Those of you who regularly read this blog know that I have an aversion to Mariachi music.  This particular genre's primary secular association does not seem to be compatible with the sacred and solemn character of the Mass.  Having said that, I knew what I was getting into considering that the basilica employs this particular style of music, for better or for worse, and, at the time, this was the only option available to me, given the circumstances.

I got to the basilica and braced myself for what was to come.  I prepared myself for the Mariachi onslaught, but, not for the other matters, namely the celebrant's frequent ad-libbing of the immovable parts of the Mass and for his use of ceramic ware for Holy Communion (both practices expressly reprobated in Redemptionis Sacramentum), as well as his having extraordinary ministers of Holy Communion retrieve the Blessed Sacrament from the side chapel (even though there was a Deacon who could have and should have done that).  I tried my best to pray and go to every liturgical "happy place" that I could find; however, what had unfolded before me was not conducive to prayer.   After Mass, I went to the back where the statue of Our Lady of San Juan was and lit a couple of candles and prayed, asking for some sort of peace amidst the chaos that had just transpired within the Mass.

When I got into my car, I remembered that the Oratorians of St. Philip Nieri had a parish in Pharr, Texas, which was not too distant from the shrine.  They had a Holy Hour and confessions scheduled.  Liturgical Nirvana was near, or so it seemed. Unfortunately, Siri was failing me.  I drove a considerable distance and almost wound up going into Nuevo Progresso, Mexico.  Nonetheless, I remained undaunted and was able to get there the old fashioned way, having stopped at a convenience store to get directions.   I missed the church several times and was almost at the point of despair when I flagged down a motorist who helped me find the parish.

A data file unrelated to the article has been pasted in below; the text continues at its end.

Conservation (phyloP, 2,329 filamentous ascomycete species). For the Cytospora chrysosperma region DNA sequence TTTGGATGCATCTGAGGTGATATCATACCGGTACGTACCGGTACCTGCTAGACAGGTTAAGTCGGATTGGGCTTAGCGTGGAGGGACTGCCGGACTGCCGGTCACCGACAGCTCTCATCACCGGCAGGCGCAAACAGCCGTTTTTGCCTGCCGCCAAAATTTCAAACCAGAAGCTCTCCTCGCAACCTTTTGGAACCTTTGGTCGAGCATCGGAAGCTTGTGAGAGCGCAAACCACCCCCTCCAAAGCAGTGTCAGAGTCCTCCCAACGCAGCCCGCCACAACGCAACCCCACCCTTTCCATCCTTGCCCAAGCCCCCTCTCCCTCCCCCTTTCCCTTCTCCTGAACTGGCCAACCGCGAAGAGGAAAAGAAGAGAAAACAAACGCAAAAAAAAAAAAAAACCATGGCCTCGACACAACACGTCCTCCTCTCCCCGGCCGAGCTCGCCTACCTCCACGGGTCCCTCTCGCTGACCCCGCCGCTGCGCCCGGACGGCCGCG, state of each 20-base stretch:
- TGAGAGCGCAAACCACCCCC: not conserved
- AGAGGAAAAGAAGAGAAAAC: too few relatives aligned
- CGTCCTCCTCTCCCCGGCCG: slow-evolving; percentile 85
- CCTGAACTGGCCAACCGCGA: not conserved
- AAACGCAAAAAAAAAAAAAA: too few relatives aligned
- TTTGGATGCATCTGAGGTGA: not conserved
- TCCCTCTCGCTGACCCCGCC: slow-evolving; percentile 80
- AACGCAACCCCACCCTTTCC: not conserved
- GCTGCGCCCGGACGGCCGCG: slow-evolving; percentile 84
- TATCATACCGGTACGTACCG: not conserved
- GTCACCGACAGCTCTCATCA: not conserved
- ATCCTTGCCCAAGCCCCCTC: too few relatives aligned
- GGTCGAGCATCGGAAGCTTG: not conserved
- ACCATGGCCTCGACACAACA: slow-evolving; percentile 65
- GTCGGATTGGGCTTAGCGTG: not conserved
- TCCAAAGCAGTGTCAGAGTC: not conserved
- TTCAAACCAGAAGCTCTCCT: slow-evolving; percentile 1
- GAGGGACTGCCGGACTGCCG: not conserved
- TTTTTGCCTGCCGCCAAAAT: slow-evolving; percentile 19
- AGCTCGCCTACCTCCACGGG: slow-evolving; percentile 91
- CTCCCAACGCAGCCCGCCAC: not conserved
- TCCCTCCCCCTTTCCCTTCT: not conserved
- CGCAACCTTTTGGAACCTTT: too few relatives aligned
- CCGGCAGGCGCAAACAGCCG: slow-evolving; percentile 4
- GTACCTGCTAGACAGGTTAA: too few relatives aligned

When I got to St. Jude's Catholic Church, I thought that they had a rather excellent turnout for a Holy Hour.  When I walked in, I nearly cried.  Instead of Holy Hour, St. Jude's had Mass to mark the Solemnity of Our Lady of Guadalupe and it was in the Extraordinary Form (for those who are new readers, the Extraordinary Form is proper term for the Traditional Latin Mass under the 1962 Missal).  I had reached the liturgical promised land.  The faithful were united, praying the Mass and joining themselves to the action of the celebrant.  The familiar chants of the Mass brought me much comfort.  Even the small children present at the Mass were surprisingly quiet.  The last time I had experienced such joy was back in late January 2011 when I had gone to Mass in the Extraordinary Form at the Lady Chapel inside Our Lady of Walsingham Anglican-Use Parish in Houston.  And yes, the celebrant was my dear Oratorian friend.  

After Mass, I prayed before the statue of Our Lady of Guadalupe, thanking her for the opportunity to have gone to Mass at St. Jude's.  I then was able to speak to the parish priest and explained my long, strange evening.  His words were comforting and reassuring.  There was also a huge sense of peace that enveloped me when I pulled up to the parish.  It was a peace and joy that I could not find at the basilica.  

I left the parish and went on to find a place to eat.  When I got to the hotel room, I pondered my experiences for the evening.  Much has been made about the cultural significance of the Solemnity of Our Lady of Guadalupe; however, this is sometimes done at the expense of the deeper, religious meaning.  The Matachines who perform the centuries-old ritual dance associated with Our Lady of Guadalupe do so before the Mass.  Mariachi music, on the other hand, is only a 40-year-old innovation.  Now, if we really want to go return to the original manner in which the Church has marked the Solemnity of Our Lady of Guadalupe, we only have to look at the Extraordinary Form of the Mass.    For me, it was a true gift from Our Lady to have been able to celebrate her feast day in its purest form.